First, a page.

It is quite obvious and supported by many studies that hybrid cloud solutions offer greater freedom than on-premise models or public cloud computing. However, does the hybrid cloud even exist in reality already? Have you been able to this date to seamlessly move your private cloud, public cloud, and co-location data and to combine, scale and compare all data in real time? This comfort has previously not been available to anyone. Rather, the mere migration of data from public to private environments and vice versa occasionally required several weeks. A genuine hybrid cloud infrastructure on the other hand offers companies freedom of choice on a previously unknown scale – i.e. multi-cloud sourcing.
As opposed to environments that only combine public and private cloud services, multi-source models offer the advantage of allowing companies to choose among various cloud providers and to freely use the data of the individual services and the on-premise infrastructure. The offers of the large “hyperscalers” Amazon Web Services (AWS), IBM SoftLayer and Microsoft Azure are particularly popular sources of such highly agile cloud environments. What distinguishes these “big three” and other providers such as VMware and vCloud Air? Moreover, how do companies decide which provider is best suited for their specific purposes? Or, to use imagery, if electricity were yellow, what would be the color of the cloud?
As opposed to the large electricity utility companies who offer more or less the same type of electricity, each of the four large hyperscalers developed its own definition of the cloud. This approach can be more accurately compared to the complex methods of electricity generation (atomic, solar, water and wind) that vary in terms of output, availabilty, scalability, stability, and price. The key distinguishing features of the hyperscalers can be divided inot the three categories: offer variety, performance classes, and workload specific target groups. As can be seen in figure 1, when it comes to their offer range, AWS and Microsoft Azure offer the entire cloud stack from Infrastructure as a Service (IaaS), Platform as a Service (PaaS) and Software as a Service (SaaS), while the portfolios of IBM SoftLayer and VMware vCloud Air mainly focus on IaaS and occasionally also PaaS,. However, the individual components also differ. For example, the IaaS offer of VMware vCloud Air is available in a variety of different performance classes, while AWS places higher emphasis on agile infrastructure services. To go back to the color analogy – the comprehensive scope of the cloud market most closely resembles the color variety of a rainbow.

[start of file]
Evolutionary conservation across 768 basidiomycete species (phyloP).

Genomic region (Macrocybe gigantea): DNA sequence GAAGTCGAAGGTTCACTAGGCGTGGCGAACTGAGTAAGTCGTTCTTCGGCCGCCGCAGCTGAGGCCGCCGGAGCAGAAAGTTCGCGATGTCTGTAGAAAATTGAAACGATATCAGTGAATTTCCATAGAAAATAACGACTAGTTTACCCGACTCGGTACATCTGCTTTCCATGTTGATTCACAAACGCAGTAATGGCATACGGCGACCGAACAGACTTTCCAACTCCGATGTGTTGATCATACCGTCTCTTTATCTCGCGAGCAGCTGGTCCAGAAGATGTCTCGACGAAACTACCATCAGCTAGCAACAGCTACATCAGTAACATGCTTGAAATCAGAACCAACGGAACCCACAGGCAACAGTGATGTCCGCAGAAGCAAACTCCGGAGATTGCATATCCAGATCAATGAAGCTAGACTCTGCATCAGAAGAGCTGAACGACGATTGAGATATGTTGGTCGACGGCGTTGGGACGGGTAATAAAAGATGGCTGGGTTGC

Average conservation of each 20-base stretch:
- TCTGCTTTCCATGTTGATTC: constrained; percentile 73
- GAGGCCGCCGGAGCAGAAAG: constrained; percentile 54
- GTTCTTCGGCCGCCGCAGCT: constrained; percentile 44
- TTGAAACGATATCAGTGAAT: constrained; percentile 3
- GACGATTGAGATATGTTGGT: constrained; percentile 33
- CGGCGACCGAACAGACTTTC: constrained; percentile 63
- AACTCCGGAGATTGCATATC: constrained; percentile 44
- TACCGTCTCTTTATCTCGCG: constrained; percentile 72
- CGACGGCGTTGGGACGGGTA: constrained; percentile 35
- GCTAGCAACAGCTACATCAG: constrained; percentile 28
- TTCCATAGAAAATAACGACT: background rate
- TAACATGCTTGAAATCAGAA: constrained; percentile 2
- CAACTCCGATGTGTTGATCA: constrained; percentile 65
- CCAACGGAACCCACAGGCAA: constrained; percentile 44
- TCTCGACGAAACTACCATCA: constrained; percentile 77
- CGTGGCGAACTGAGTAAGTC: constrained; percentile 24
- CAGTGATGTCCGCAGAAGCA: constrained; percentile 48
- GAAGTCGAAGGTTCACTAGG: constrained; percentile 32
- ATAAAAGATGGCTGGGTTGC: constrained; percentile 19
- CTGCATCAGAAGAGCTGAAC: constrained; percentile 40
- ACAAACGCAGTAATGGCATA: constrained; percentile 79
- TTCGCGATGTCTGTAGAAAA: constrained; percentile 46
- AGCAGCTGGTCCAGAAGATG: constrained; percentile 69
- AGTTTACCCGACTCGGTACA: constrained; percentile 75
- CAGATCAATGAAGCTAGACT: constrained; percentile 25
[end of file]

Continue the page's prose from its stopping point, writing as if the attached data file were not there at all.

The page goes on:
Such great variety entails both opportunities and challenges. It goes without saying that the integration of different cloud providers and resource management within a multi-cloud environment is more complex than working with a single provider. Yet the drawbacks of this are clearly outweighed by the benefits such as avoidance of vendor lock-in, full data mobility, and control, as well as cost advantages in terms of flexibilty and scalability coupled with relatively limited costs. What is more, in the long run it will not be enough to select a single supplier to fulfill the requirements of current classical and agile IT infrastructures. Instead of comparing colors, companies should simply define individual hues for themselves. This will provide them with a service that offers all the advantages of the hybrid cloud without the disadvantages of today’s most widely available models.